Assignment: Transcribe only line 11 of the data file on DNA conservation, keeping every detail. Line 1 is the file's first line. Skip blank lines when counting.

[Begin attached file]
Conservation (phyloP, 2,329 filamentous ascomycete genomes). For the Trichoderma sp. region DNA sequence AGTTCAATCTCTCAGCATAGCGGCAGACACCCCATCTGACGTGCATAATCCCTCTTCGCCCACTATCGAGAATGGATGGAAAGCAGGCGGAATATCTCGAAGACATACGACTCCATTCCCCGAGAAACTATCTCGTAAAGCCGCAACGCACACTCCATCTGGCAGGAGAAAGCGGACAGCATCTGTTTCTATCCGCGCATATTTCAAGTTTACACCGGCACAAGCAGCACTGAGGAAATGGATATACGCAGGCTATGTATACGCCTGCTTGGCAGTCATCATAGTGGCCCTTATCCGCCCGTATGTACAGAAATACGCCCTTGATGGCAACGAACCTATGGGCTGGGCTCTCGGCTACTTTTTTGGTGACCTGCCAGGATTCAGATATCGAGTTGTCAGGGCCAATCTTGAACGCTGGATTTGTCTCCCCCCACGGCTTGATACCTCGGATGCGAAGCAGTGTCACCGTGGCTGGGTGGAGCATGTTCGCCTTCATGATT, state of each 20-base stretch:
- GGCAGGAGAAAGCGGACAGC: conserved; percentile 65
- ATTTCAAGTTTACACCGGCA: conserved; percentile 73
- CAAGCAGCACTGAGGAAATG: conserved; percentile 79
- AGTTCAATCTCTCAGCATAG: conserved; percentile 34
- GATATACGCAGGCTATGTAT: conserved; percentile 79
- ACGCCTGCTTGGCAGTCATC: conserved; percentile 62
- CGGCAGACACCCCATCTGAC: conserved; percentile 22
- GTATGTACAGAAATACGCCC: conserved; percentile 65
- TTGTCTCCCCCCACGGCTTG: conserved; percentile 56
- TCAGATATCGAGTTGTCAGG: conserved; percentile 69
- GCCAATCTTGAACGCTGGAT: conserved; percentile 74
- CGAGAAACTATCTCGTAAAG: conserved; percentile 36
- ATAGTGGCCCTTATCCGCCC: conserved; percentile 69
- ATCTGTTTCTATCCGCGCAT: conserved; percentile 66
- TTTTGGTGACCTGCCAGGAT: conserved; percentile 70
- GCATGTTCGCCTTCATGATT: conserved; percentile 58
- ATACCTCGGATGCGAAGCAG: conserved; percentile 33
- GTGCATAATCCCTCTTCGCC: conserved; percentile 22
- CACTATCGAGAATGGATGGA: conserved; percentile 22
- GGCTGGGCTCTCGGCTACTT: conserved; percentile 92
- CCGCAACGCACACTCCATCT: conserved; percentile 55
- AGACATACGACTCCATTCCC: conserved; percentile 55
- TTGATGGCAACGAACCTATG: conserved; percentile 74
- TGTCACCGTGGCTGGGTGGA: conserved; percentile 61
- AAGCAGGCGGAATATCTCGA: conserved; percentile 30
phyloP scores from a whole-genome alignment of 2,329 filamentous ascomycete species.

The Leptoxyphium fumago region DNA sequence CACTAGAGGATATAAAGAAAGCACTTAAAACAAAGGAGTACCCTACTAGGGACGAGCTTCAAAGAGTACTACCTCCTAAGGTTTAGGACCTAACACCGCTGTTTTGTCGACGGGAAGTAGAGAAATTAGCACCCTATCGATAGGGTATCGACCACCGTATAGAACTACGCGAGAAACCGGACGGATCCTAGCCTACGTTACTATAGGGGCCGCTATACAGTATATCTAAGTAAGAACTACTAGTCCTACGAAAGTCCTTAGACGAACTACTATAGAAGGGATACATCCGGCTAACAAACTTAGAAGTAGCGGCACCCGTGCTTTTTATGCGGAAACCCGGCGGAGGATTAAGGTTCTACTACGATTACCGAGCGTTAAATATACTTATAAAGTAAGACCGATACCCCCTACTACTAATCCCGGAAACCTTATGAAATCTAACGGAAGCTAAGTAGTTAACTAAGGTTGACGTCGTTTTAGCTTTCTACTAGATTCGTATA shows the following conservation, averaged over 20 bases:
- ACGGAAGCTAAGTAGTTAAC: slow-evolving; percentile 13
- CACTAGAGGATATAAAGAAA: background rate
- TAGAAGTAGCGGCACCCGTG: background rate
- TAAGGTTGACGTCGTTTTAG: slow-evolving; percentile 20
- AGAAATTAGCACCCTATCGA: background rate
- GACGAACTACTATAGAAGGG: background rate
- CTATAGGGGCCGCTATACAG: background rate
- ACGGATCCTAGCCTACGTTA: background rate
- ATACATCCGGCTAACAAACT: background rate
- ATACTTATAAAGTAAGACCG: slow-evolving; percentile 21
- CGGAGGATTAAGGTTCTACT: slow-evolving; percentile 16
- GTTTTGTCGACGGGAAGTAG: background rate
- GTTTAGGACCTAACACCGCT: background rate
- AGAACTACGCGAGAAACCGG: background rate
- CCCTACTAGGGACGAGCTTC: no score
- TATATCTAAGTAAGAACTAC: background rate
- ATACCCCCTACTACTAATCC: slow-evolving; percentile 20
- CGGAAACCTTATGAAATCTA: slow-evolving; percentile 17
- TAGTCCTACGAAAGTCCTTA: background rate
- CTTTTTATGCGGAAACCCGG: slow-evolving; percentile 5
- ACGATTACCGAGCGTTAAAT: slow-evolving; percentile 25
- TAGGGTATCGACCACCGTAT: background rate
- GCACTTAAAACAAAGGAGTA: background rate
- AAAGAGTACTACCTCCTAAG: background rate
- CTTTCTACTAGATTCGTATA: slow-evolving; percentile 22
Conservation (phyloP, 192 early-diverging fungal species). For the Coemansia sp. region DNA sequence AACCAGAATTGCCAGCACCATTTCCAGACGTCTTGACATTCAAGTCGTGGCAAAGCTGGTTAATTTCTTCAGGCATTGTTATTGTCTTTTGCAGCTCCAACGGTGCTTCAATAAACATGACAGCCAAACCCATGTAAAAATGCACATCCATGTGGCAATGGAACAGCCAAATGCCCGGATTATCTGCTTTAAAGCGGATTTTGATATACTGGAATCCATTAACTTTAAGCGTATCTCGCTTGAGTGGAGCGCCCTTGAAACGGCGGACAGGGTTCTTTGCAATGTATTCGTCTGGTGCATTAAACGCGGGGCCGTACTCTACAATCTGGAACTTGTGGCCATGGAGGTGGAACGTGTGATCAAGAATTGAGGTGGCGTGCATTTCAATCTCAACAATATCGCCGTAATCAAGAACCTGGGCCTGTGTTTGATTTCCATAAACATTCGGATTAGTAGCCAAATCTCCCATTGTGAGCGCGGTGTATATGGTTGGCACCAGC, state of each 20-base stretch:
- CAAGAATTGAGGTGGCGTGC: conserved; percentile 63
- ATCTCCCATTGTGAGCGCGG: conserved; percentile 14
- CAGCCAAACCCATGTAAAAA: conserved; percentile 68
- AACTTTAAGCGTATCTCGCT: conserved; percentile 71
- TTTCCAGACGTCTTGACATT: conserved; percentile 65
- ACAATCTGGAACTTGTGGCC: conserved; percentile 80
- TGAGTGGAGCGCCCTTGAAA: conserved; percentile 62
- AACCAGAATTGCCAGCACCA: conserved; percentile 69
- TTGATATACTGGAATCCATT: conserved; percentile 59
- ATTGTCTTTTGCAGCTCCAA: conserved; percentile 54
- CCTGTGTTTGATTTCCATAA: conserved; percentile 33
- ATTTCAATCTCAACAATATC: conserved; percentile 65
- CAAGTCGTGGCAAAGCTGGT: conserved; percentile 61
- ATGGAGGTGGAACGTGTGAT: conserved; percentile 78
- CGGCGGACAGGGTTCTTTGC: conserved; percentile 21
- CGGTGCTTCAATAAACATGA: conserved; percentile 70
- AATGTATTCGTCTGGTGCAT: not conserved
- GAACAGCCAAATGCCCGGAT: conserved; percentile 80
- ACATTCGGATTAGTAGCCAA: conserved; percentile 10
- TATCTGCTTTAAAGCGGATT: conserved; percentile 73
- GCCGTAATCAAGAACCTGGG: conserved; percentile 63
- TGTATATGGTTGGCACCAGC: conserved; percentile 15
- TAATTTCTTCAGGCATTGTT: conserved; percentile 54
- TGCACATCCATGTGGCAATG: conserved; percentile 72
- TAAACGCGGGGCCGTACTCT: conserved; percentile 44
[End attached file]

- TCAGATATCGAGTTGTCAGG: conserved; percentile 69